For local food bank, partnerships are key to serving veterans


For those who served their country in the military, returning to civilian life includes many challenges such as access to employment and housing, as well as physical and mental health care.

These barriers can also lead to food insecurity.

Nationwide, 20% of households served by Feeding America Network food banks in 2018 included someone who served or is currently serving in the U.S. military.

Households receiving Supplemental Nutritional Assistance program benefits included 1.1 million veterans in 2019, according to the US Department of Agriculture Food and Nutrition Service.

In addition to the barriers to affordable housing, transportation and health care faced by food insecure populations, veterans have “the mental strain of memories of war,” said Charolette Tidwell, Founder and Director of Antioch for Youth & Family.

According to the American Community Survey, the US Census Bureau estimates that 10,106 veterans lived in Sebastian County in 2019. Of these veterans, an estimated 3.6% were living below the poverty line.

To meet the needs of veterans, Antioch for Youth & Family runs a monthly pantry. On September 24, Ameriprise Financial announced that the program will receive a $ 5,000 grant in October to continue its work in supporting veterans and their families.

The distribution serves 800 people in veteran households each month, Tidwell said.

At 11 a.m. on the fourth Friday of each month, veterans drive their vehicles to the back of the Antioch building, located at 1420 North 32nd St. Food is placed in the trunk of the vehicle.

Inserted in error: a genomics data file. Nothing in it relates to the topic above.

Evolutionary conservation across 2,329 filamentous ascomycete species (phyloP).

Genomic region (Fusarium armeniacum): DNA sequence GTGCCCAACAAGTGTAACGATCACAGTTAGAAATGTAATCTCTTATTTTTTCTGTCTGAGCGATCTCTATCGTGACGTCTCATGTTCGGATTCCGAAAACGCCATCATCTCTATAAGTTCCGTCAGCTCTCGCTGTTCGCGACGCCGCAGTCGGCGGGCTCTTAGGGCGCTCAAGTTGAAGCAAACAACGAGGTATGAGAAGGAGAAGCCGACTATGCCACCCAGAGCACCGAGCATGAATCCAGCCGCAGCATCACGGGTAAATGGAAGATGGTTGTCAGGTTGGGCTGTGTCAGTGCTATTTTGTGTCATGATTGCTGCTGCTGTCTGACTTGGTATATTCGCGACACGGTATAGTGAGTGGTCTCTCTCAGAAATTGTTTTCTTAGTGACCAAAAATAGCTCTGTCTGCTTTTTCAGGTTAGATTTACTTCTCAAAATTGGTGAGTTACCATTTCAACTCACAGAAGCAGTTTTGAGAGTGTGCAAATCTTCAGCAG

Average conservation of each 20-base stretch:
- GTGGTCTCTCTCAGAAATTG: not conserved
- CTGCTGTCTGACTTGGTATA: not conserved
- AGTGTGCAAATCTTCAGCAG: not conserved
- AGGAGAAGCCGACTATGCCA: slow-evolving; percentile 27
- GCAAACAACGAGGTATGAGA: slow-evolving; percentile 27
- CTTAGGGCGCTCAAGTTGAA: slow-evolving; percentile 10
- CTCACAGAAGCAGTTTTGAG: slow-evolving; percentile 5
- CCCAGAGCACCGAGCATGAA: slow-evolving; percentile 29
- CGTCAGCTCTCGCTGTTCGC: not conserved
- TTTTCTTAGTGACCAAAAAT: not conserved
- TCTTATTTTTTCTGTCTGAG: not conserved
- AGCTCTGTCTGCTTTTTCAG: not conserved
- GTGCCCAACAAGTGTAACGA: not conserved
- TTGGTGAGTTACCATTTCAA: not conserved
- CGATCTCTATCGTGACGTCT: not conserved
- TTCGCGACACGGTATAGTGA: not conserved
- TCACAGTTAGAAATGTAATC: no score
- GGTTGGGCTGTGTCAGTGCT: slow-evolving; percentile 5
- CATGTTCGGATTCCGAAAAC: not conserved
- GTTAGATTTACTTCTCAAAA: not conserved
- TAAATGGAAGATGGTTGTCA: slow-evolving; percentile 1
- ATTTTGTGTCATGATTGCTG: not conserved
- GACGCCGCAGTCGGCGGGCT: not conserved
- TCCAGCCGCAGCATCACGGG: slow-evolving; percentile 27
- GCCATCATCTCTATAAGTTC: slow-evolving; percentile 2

“We encourage all veterans to participate in this process,” Tidwell said.

To pre-register, veterans can call 479-459-0669. If the line is busy, they are encouraged to leave a message that they are a veteran with their name and phone number, Tidwell said. They must have their veteran ID card.

During this month’s Veterans Pantry distribution on October 22, Antioch will conduct a Needs Assessment, a simple survey that allows Veterans to share other areas where they need support, such as housing, health care and legal services.

The survey will help Antioch to develop best practices and bring together existing services in the community.

“I’m a huge fan of consolidating resources to maximize problem solving,” Tidwell said. “The answers lie in collaborative community efforts. ”

The Veteran’s Mobile Pantry is a branch of the Antioch coalition of healthcare providers, mental health counselors, police and schools to support community members in all aspects of life.

In partnership with Judge Stephen Tabor of the 12th Judicial Circuit, Tidwell aims to expand services that meet the needs of veterans.

Tabor chairs the Sebastian County Veterans’ Treatment Court, which deals with “issues that bring them to be involved in justice while simultaneously having the ability to clear their records,” he said.

Treatments fall into three categories: drug-related problems, post-traumatic stress, and mental health issues other than post-traumatic stress.

“In our court, I know that Antioch and Ms. Tidwell, in particular, made a special effort to help veterans in need,” Tabor said. “They also offered our participants the opportunity to engage in volunteer work and also to receive training in various fields which would allow them to continue their rehabilitation efforts.”

“It’s a natural extension of our relationship and the missions of my court and how it works,” Tabor said. “I have known (Tidwell) for many years.

“Fort Smith is lucky to have it.

Catherine Nolte is a member of the body of Report for America, a national service program that places reporters in local newsrooms. She can be contacted at [email protected] Southwest Times Record and Report for America are working to place a new generation of journalists in community news organizations across the country. Are you supporting this effort today?

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